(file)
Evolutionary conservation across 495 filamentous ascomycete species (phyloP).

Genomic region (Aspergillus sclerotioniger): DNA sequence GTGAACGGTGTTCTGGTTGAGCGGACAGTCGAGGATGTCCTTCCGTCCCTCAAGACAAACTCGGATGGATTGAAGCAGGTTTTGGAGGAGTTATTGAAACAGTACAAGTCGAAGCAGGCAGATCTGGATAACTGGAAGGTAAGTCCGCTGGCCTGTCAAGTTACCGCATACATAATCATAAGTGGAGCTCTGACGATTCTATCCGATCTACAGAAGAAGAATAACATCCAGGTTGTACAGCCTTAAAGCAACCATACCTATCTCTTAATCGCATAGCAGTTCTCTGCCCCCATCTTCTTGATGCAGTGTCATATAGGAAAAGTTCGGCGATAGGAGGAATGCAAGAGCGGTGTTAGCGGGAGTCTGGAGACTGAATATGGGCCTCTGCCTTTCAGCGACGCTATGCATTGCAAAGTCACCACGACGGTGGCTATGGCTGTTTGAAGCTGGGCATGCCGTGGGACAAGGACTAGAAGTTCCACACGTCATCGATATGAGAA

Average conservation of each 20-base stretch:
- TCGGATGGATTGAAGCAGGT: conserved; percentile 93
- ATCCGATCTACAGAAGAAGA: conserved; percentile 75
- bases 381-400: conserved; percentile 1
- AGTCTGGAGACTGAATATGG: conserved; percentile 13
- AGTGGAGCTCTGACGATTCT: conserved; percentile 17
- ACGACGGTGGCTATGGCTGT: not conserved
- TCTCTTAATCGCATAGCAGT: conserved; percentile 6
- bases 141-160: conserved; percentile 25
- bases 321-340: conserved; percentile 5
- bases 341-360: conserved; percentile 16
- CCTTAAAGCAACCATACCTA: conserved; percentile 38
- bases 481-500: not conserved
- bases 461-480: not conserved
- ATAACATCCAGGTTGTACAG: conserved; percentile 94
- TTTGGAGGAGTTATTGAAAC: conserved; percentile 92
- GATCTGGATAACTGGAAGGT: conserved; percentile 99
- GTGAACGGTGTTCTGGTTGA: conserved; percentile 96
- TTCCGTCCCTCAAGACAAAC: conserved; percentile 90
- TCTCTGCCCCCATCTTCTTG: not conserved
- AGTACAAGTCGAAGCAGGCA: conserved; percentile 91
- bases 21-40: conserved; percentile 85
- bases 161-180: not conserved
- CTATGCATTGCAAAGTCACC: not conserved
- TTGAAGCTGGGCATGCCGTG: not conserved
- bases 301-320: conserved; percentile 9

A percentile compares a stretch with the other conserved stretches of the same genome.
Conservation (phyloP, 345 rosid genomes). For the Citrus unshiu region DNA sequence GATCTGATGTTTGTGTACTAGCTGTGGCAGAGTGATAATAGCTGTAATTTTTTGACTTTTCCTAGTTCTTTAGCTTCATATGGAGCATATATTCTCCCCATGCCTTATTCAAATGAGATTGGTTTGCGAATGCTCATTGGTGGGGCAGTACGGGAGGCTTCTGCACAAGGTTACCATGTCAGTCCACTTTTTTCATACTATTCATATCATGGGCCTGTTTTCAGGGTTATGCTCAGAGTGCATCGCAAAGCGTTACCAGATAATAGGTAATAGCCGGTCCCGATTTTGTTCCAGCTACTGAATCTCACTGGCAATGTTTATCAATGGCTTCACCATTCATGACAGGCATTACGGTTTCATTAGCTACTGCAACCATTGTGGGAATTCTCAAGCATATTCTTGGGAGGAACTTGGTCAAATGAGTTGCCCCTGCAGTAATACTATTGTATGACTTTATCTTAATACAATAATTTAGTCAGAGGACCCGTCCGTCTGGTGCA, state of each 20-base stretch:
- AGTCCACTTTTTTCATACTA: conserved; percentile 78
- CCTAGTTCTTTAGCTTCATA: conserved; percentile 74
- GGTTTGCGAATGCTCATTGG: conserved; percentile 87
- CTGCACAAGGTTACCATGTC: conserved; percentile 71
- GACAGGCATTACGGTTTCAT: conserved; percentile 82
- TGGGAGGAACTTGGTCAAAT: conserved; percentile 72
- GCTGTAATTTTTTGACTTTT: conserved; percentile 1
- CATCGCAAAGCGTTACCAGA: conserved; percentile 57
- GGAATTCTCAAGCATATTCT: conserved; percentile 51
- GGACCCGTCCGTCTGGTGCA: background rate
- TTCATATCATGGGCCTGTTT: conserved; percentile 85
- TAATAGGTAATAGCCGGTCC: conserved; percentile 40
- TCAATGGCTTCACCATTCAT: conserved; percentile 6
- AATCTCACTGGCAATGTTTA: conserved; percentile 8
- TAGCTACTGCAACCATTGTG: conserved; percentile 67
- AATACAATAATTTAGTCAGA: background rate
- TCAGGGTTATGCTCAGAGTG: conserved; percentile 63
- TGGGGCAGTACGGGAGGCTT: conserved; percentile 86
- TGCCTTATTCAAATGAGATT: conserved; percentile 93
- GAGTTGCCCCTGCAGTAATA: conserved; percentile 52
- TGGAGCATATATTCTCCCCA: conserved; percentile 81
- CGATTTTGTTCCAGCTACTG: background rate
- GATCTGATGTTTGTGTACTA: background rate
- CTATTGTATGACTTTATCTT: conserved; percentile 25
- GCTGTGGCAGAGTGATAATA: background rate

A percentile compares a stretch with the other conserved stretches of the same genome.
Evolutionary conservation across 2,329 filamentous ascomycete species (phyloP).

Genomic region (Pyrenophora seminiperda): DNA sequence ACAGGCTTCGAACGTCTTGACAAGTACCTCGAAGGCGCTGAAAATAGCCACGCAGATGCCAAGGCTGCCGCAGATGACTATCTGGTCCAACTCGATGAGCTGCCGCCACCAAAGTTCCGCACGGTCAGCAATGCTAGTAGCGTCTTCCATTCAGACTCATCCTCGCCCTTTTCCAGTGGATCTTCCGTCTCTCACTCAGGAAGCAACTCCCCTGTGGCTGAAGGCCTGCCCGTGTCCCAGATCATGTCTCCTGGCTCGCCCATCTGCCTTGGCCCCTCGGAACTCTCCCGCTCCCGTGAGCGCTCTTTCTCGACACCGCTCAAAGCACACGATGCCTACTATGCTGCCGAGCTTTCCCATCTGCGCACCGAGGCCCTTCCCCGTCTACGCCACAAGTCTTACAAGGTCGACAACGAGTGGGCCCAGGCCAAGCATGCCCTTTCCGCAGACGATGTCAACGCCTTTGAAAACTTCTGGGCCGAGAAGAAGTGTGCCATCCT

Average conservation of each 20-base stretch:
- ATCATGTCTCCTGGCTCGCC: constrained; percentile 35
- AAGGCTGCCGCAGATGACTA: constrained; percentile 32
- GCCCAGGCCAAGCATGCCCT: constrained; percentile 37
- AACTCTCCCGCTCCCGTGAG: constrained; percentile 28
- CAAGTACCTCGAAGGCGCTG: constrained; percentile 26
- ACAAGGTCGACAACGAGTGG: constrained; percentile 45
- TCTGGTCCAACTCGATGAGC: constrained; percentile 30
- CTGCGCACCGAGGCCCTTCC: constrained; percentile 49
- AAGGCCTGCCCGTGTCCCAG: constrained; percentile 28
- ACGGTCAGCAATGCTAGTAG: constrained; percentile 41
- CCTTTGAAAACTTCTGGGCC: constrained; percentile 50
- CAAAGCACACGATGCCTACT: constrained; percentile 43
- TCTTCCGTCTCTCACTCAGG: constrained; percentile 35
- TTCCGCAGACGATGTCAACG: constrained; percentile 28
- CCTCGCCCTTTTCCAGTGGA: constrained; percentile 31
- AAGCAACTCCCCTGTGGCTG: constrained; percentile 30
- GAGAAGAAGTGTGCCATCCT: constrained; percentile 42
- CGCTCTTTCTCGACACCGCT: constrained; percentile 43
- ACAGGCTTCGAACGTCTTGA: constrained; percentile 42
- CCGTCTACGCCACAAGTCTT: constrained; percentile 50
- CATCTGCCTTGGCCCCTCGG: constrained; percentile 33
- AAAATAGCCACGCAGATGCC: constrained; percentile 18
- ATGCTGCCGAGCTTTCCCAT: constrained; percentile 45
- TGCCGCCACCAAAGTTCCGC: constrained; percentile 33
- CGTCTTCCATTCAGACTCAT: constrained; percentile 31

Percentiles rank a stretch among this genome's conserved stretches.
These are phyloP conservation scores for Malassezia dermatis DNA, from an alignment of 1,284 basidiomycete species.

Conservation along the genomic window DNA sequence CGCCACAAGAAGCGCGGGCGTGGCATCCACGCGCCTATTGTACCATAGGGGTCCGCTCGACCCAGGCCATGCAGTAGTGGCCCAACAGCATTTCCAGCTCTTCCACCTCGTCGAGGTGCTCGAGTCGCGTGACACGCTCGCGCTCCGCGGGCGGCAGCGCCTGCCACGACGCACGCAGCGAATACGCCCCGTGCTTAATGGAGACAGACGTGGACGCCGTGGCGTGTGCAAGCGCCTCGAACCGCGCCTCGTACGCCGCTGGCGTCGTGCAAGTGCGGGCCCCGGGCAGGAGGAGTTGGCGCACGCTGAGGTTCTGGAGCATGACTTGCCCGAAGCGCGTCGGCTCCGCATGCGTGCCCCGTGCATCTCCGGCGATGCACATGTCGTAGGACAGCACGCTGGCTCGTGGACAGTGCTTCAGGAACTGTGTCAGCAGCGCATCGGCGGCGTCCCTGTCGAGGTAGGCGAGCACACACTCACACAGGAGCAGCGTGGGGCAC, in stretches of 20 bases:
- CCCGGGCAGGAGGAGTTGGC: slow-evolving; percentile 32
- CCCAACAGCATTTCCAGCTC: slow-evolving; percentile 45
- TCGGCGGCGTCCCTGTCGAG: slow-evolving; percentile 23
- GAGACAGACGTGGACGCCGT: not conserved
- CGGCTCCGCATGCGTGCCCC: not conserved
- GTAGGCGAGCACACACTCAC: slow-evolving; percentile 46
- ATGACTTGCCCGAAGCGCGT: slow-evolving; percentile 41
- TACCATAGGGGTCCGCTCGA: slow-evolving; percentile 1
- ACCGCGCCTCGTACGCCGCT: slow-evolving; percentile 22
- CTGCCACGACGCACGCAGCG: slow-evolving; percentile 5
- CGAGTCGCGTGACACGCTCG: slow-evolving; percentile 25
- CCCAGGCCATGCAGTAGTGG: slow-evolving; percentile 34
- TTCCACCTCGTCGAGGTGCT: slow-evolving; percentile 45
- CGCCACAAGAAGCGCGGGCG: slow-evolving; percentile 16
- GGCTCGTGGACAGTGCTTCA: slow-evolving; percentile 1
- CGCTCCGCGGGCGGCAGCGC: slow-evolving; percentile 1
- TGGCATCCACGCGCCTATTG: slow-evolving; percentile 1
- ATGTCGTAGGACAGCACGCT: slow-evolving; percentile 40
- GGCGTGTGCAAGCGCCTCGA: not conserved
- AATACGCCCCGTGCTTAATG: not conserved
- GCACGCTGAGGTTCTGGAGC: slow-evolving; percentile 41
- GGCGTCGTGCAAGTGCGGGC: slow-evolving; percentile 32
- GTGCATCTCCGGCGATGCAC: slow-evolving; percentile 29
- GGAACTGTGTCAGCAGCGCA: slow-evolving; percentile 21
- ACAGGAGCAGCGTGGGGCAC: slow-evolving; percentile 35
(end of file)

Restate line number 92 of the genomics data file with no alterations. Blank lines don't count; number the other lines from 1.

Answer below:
- CGGCTCCGCATGCGTGCCCC: not conserved